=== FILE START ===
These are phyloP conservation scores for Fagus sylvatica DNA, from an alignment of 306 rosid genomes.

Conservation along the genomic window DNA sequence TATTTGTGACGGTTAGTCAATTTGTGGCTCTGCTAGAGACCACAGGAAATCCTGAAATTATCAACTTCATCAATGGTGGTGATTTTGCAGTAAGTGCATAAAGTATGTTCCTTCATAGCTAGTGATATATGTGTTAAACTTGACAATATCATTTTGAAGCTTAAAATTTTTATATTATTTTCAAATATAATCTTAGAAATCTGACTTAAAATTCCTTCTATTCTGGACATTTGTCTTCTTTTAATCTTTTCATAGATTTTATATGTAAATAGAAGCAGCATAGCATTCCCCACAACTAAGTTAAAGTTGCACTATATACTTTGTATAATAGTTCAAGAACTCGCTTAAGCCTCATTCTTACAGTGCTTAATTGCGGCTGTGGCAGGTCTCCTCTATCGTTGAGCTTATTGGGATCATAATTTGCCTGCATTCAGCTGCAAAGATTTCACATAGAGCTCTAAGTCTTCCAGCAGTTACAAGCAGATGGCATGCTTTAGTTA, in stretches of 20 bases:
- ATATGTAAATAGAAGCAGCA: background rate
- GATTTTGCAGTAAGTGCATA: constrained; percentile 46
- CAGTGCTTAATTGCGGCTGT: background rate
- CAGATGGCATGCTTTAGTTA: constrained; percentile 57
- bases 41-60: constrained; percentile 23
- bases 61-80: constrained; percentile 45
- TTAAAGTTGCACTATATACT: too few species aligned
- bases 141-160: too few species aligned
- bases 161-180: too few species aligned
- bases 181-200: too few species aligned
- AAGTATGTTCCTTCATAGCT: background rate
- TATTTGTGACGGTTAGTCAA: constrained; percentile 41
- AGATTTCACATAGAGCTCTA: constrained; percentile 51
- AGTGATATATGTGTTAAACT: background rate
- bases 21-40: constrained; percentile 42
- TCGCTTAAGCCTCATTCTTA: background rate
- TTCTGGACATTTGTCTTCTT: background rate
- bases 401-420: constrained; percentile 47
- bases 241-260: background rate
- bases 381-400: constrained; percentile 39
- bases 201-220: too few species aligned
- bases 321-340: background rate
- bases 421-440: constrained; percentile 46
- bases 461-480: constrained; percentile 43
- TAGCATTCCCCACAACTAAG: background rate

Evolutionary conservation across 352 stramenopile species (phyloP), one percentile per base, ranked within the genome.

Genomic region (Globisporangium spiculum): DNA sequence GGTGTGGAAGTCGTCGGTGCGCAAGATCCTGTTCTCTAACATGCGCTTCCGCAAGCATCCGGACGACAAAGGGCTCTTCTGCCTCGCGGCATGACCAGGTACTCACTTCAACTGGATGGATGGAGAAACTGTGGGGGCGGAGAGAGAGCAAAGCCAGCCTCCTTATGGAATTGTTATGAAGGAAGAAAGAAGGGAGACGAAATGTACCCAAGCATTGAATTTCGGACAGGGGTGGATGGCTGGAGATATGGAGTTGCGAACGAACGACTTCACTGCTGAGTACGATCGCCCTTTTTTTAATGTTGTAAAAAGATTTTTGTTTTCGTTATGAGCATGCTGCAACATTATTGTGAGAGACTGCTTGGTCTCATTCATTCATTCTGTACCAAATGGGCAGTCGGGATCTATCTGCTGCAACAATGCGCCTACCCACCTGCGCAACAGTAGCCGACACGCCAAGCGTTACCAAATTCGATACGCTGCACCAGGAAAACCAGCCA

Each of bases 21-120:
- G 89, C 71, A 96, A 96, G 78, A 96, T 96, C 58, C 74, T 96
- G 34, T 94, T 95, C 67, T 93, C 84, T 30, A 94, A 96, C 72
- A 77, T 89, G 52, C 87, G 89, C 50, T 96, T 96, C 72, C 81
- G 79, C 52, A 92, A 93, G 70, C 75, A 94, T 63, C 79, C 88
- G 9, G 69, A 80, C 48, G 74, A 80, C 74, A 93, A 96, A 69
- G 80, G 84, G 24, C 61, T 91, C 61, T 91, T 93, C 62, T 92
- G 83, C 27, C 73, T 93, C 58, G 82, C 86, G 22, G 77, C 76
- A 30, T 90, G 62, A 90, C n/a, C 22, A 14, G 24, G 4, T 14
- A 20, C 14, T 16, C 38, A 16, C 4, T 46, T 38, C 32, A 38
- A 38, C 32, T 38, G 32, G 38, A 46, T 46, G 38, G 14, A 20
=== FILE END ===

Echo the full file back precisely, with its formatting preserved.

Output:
These are phyloP conservation scores for Fagus sylvatica DNA, from an alignment of 306 rosid genomes.

Conservation along the genomic window DNA sequence TATTTGTGACGGTTAGTCAATTTGTGGCTCTGCTAGAGACCACAGGAAATCCTGAAATTATCAACTTCATCAATGGTGGTGATTTTGCAGTAAGTGCATAAAGTATGTTCCTTCATAGCTAGTGATATATGTGTTAAACTTGACAATATCATTTTGAAGCTTAAAATTTTTATATTATTTTCAAATATAATCTTAGAAATCTGACTTAAAATTCCTTCTATTCTGGACATTTGTCTTCTTTTAATCTTTTCATAGATTTTATATGTAAATAGAAGCAGCATAGCATTCCCCACAACTAAGTTAAAGTTGCACTATATACTTTGTATAATAGTTCAAGAACTCGCTTAAGCCTCATTCTTACAGTGCTTAATTGCGGCTGTGGCAGGTCTCCTCTATCGTTGAGCTTATTGGGATCATAATTTGCCTGCATTCAGCTGCAAAGATTTCACATAGAGCTCTAAGTCTTCCAGCAGTTACAAGCAGATGGCATGCTTTAGTTA, in stretches of 20 bases:
- ATATGTAAATAGAAGCAGCA: background rate
- GATTTTGCAGTAAGTGCATA: constrained; percentile 46
- CAGTGCTTAATTGCGGCTGT: background rate
- CAGATGGCATGCTTTAGTTA: constrained; percentile 57
- bases 41-60: constrained; percentile 23
- bases 61-80: constrained; percentile 45
- TTAAAGTTGCACTATATACT: too few species aligned
- bases 141-160: too few species aligned
- bases 161-180: too few species aligned
- bases 181-200: too few species aligned
- AAGTATGTTCCTTCATAGCT: background rate
- TATTTGTGACGGTTAGTCAA: constrained; percentile 41
- AGATTTCACATAGAGCTCTA: constrained; percentile 51
- AGTGATATATGTGTTAAACT: background rate
- bases 21-40: constrained; percentile 42
- TCGCTTAAGCCTCATTCTTA: background rate
- TTCTGGACATTTGTCTTCTT: background rate
- bases 401-420: constrained; percentile 47
- bases 241-260: background rate
- bases 381-400: constrained; percentile 39
- bases 201-220: too few species aligned
- bases 321-340: background rate
- bases 421-440: constrained; percentile 46
- bases 461-480: constrained; percentile 43
- TAGCATTCCCCACAACTAAG: background rate

Evolutionary conservation across 352 stramenopile species (phyloP), one percentile per base, ranked within the genome.

Genomic region (Globisporangium spiculum): DNA sequence GGTGTGGAAGTCGTCGGTGCGCAAGATCCTGTTCTCTAACATGCGCTTCCGCAAGCATCCGGACGACAAAGGGCTCTTCTGCCTCGCGGCATGACCAGGTACTCACTTCAACTGGATGGATGGAGAAACTGTGGGGGCGGAGAGAGAGCAAAGCCAGCCTCCTTATGGAATTGTTATGAAGGAAGAAAGAAGGGAGACGAAATGTACCCAAGCATTGAATTTCGGACAGGGGTGGATGGCTGGAGATATGGAGTTGCGAACGAACGACTTCACTGCTGAGTACGATCGCCCTTTTTTTAATGTTGTAAAAAGATTTTTGTTTTCGTTATGAGCATGCTGCAACATTATTGTGAGAGACTGCTTGGTCTCATTCATTCATTCTGTACCAAATGGGCAGTCGGGATCTATCTGCTGCAACAATGCGCCTACCCACCTGCGCAACAGTAGCCGACACGCCAAGCGTTACCAAATTCGATACGCTGCACCAGGAAAACCAGCCA

Each of bases 21-120:
- G 89, C 71, A 96, A 96, G 78, A 96, T 96, C 58, C 74, T 96
- G 34, T 94, T 95, C 67, T 93, C 84, T 30, A 94, A 96, C 72
- A 77, T 89, G 52, C 87, G 89, C 50, T 96, T 96, C 72, C 81
- G 79, C 52, A 92, A 93, G 70, C 75, A 94, T 63, C 79, C 88
- G 9, G 69, A 80, C 48, G 74, A 80, C 74, A 93, A 96, A 69
- G 80, G 84, G 24, C 61, T 91, C 61, T 91, T 93, C 62, T 92
- G 83, C 27, C 73, T 93, C 58, G 82, C 86, G 22, G 77, C 76
- A 30, T 90, G 62, A 90, C n/a, C 22, A 14, G 24, G 4, T 14
- A 20, C 14, T 16, C 38, A 16, C 4, T 46, T 38, C 32, A 38
- A 38, C 32, T 38, G 32, G 38, A 46, T 46, G 38, G 14, A 20